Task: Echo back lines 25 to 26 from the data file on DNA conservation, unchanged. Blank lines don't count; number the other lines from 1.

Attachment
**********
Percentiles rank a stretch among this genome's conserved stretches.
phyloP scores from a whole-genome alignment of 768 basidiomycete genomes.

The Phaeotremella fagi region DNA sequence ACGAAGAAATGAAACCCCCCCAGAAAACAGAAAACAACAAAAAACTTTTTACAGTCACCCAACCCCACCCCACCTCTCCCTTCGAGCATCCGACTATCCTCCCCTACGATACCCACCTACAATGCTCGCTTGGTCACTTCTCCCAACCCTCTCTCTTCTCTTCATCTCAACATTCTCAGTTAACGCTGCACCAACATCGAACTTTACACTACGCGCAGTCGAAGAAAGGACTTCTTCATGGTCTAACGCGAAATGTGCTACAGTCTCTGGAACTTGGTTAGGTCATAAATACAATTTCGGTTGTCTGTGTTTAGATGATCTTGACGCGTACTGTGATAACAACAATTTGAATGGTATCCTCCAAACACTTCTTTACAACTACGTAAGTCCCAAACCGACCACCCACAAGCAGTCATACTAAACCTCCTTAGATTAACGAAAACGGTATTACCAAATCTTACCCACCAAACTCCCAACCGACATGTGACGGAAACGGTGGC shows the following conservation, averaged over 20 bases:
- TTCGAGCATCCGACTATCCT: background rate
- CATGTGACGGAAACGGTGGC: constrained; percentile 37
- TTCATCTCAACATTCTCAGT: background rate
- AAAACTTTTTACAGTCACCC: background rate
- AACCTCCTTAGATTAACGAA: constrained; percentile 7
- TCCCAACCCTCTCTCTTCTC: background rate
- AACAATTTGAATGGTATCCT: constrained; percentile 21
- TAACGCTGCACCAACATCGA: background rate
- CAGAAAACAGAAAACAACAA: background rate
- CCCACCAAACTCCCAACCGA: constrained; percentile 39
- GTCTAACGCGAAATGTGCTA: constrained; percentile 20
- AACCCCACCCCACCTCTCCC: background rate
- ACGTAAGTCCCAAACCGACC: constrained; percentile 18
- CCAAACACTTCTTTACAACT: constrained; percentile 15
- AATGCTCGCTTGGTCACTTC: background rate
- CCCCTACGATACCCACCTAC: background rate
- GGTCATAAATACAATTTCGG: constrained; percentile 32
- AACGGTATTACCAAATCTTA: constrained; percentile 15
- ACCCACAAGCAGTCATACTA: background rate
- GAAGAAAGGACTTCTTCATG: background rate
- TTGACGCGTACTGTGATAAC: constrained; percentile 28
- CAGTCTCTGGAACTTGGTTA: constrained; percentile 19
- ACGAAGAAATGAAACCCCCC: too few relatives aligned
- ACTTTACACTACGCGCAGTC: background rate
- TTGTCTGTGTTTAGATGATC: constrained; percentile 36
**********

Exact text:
- CAGTCTCTGGAACTTGGTTA: constrained; percentile 19
- ACGAAGAAATGAAACCCCCC: too few relatives aligned